Logging

Our Keweenaw hobby farm actually is predominantly forest. Nearly all of the projects I've been working over the past several years have taken place on just two acres of our 46-acre plot.  The rest is heavily forested.  Most people wouldn't think of forests as a crop or people who manage forests as farmers, but since the U.S. Forest Service is under the Department of Agriculture, we're technically tree farmers too. Cool.

Much of our forest was planted 50+ years ago by the previous owners with a blend of conifers across a fallow strawberry field.  Over the next half-century the conifers matured and were never thinned.  Meanwhile, maple stands also were left untouched, creating a jam-packed forest desperately in need of some attention.  I applied for and received a grant from the USDA to complete a Forest Management Plan, which we contracted out to our friends at Green Timber Forestry.  They visited the property, talked with us about our goals, and created a big list of recommendations and prescriptions for our forest.

Not long after (around 2019) Green Timber marked our forest up with a few dozen gallons of spray paint.  The conifers would be thinned of all jack pine, balsam fir, and white spruce, as well as unhealthy red and white pine.  This would leave a forest more adapted for our local climate and soils.  The maple stands would be thinned considerably to give the healthiest trees more space to grow, as well as allowing for the regeneration of more drought-tolerant oaks to prepare our forest for future climactic changes.  In a few areas, patch clear cuts of aspen stands would take place to help regenerate this habitat type and establish habitat for an abundance of animals that prefer thick cover.  The aspen clear cuts are so important to the health and vitality of our woods that I was able to score another grant from the American Bird Conservancy to support the work.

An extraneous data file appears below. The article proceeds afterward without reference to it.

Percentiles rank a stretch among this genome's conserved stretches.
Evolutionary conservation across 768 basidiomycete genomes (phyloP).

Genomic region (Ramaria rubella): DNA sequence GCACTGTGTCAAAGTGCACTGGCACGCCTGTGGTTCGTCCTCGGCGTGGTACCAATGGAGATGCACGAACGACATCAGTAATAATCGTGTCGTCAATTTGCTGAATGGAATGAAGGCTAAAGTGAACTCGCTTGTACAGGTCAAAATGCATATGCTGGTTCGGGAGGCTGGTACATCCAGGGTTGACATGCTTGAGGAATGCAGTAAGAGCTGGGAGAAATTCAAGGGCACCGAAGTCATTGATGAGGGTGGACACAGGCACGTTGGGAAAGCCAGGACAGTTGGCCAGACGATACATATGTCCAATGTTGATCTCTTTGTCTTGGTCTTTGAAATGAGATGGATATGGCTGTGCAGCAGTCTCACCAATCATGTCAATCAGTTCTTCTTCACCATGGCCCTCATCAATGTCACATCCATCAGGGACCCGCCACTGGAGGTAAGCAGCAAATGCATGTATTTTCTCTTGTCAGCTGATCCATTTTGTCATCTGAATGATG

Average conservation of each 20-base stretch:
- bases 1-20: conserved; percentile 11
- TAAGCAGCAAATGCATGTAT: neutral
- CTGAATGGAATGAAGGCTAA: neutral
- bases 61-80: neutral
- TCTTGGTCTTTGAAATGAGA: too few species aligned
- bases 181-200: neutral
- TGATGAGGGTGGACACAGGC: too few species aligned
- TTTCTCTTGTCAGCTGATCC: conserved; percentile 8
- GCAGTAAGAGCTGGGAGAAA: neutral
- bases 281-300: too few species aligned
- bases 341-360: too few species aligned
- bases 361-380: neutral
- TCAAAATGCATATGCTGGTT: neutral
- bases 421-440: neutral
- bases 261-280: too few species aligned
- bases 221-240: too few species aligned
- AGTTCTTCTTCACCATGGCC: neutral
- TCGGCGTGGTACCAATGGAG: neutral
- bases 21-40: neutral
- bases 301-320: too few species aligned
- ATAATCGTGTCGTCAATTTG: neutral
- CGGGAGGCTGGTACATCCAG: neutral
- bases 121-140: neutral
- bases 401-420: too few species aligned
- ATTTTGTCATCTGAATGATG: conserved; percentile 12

Logging - November 2021-7 copy.jpg

With our plan in place and the forest marked, it was only a matter of time before a logging company would purchase our sale and get to work.  Unfortunately, our sale was rather small and complicated so we waited quite a while for the actual logging work to take place.  Finally in November 2021 the stars aligned and an operator was brought in to complete the work!  I'd never experienced a logging job up close and being a professional photographer, I ate up the opportunity to document the process in excruciating detail.  This may be my best and only chance for a decade or more to hop around on snowshoes dodging falling trees and huge machines within steps of my house!  A sampling of my photos with descriptive captions of what's happening can be found below.

The Processor
The Processor

The processor does the bulk of the work on a logging job. The one on our site was a bit of an older model but still worked hard. It would grab a tree, cut it from the stump, drop it in nearly any direction it wanted, then cut it into logs for hauling. It was insanely powerful!

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Processor at work
Processor at work